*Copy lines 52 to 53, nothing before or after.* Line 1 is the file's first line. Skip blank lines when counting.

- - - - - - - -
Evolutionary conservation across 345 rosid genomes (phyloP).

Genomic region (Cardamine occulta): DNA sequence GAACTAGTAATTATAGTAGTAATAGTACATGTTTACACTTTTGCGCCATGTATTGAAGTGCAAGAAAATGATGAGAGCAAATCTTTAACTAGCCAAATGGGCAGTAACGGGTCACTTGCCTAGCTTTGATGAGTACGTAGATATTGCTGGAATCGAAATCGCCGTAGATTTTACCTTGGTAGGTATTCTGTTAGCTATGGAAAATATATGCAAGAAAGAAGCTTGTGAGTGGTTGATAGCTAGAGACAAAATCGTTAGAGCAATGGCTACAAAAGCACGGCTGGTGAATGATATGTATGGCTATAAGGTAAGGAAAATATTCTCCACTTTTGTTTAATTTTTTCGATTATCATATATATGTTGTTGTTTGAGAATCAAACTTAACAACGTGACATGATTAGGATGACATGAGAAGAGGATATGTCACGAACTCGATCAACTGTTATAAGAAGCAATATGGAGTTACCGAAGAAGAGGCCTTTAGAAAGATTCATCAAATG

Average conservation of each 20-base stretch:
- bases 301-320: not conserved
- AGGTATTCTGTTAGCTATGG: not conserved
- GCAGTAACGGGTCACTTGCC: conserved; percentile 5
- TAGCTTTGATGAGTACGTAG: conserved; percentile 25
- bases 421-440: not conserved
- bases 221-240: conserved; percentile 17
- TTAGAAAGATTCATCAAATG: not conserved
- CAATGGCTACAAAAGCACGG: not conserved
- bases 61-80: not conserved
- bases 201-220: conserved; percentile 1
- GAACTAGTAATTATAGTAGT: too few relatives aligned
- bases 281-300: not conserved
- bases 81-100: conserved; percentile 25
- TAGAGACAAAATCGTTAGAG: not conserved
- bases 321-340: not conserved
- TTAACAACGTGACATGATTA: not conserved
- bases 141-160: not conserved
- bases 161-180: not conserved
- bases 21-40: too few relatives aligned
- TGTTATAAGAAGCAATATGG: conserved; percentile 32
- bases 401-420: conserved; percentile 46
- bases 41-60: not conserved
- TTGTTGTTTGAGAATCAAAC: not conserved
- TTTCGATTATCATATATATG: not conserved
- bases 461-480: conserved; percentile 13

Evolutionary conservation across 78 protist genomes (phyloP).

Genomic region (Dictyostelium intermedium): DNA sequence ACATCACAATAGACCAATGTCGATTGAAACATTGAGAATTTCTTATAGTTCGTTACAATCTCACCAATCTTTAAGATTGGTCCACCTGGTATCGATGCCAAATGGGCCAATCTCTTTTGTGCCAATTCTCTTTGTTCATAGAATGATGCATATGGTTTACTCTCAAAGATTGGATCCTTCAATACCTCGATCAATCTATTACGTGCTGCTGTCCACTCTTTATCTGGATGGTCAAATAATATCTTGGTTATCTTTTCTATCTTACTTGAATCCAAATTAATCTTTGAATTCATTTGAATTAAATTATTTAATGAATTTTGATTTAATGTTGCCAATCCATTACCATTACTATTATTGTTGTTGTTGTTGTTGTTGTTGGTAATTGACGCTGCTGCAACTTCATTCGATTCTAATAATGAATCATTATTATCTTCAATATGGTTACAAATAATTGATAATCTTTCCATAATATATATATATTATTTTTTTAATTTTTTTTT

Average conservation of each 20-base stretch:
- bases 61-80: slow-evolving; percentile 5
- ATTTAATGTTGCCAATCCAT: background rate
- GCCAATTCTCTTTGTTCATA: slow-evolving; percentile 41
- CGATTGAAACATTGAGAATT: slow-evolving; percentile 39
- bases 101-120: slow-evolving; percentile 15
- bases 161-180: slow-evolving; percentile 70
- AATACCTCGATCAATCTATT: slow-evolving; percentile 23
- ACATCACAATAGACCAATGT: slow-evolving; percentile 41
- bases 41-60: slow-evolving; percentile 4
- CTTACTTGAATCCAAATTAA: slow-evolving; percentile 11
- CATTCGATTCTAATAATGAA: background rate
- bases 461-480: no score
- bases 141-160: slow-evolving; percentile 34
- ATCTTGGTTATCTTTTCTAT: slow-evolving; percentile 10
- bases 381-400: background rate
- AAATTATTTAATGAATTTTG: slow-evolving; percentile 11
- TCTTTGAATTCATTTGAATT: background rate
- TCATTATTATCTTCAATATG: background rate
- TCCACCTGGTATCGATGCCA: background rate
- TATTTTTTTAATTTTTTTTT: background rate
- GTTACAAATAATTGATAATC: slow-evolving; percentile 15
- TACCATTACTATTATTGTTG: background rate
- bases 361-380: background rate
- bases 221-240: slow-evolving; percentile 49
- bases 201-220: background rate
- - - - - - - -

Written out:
- GTTACAAATAATTGATAATC: slow-evolving; percentile 15
- TACCATTACTATTATTGTTG: background rate